Don Baxter will be presenting “Hume’s Account of Duration: An Empiricist Successor to Descartes’s” at the Central APA in February 2010, as part of a Symposium on Early Modern Philosophy of Time. He has been invited to present a paper to the Society for Early Modern Philosophy at Yale in early 2010. Also, the Hume Society has scheduled an author-meets-critics session on his book for the International Hume Conference in Antwerp, July 2010.
Paul Bloomfield is invited to speak in the colloquium at Union College on January 21 st, 2010, and is also invited speaker at The Fifteenth Annual Arizona Colloquium in Ancient Philosophy: The Work of Julia Annas, February 5 th, 2010. Moreover, he will be commenting on a symposium paper by Charles Kurth, entitled “Fashion Models and Moral Realism”, at the Central APA, February 18 th, 2010.
Austen Clark is invited to comment on papers on crossmodal perception by Casey O’Callahan and Susanna Siegel, to be presented at the Pacific APA meeting this spring 2010.
Tim Elder has three upcoming presentations: “Mental Causation, Invariance, and Teleofunctional Content”, UC Irvine, 29 January 10; “Sparse Realism about Two Forms of Sameness”, Auburn University (Conference on the Ontology of Ordinary Objects), 26 February 10; “Mental Causation, Invariance, and Teleofunctional Content”, University of Calgary, 19 March 10.
Joel Kupperman will be giving an invited talk at the APA Eastern Division, December 28th: “Chinese Philosophy and Processes of Self-Fashioning”.
Marcus Rossberg will be presenting papers at the Northern Institute of Philosophy of University of Aberdeen and at the Arché Research Centre of the University of St Andrews in January 2010.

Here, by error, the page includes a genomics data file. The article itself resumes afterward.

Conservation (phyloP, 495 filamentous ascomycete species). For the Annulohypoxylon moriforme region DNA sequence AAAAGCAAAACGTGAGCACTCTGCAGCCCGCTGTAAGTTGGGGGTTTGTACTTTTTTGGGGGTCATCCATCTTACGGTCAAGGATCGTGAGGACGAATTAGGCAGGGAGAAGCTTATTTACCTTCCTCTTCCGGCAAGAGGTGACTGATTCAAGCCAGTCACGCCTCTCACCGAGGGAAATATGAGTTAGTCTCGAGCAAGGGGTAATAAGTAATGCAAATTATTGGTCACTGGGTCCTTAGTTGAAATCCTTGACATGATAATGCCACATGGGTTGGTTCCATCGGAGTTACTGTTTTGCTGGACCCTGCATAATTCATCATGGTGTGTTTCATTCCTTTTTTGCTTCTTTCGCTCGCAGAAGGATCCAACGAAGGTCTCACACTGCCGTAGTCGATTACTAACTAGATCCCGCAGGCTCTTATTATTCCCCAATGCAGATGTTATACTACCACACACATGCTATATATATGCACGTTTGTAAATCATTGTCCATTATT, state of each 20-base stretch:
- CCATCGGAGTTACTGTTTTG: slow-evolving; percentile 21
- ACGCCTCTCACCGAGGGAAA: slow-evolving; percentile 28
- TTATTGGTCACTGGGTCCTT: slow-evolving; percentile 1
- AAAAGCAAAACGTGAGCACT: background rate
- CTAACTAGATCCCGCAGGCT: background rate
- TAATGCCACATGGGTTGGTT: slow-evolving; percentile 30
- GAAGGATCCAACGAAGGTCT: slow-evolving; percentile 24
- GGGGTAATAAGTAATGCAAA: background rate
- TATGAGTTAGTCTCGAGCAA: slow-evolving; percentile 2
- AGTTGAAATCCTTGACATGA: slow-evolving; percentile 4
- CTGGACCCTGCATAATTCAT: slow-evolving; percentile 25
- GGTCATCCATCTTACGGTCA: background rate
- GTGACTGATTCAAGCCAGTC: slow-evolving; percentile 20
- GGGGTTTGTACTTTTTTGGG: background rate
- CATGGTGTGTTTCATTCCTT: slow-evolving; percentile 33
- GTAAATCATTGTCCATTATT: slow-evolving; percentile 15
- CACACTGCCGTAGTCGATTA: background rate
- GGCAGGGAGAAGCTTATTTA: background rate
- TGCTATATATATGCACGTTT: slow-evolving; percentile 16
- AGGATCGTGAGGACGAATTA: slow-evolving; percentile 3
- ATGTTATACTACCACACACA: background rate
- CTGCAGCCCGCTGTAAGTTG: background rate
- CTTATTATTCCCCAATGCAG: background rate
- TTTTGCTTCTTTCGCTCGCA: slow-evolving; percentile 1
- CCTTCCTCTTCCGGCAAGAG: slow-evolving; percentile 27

Lionel Shapiro will present “How Central are ‘That’ Clauses to the Theory of Content?” at the workshop on Propositionsand Same-Saying at Macquarie University (Sydney) in January.
Steven Wall has two upcoming talks: one a colloquium talk at Brown in April, the other a conference paper for the New Orleans Invitational Seminar on Ethics in March.
Responses to our work:
In addition to the symposium in Philosophical Studies mentioned above, Don Baxter’s book, Hume’s Difficulty: Time and Identity in the Treatise, is reviewed in Hume Studies 33 (2007), which despite the publication date has only recently appeared.
A review of Paul Bloomfield’s Morality and Self-Interest is appearing in Mind, written by John Lemos.
A book review by Stewart Shapiro of Michael Lynch’s Truth as One and Many appeared in the Notre Dame Philosophical Reviews.
Paul Bloomfield is now the faculty advisor for the student organization of the UConn chapter of Invisible Children (see http://www.invisiblechildren.com)
Major Work in Progress: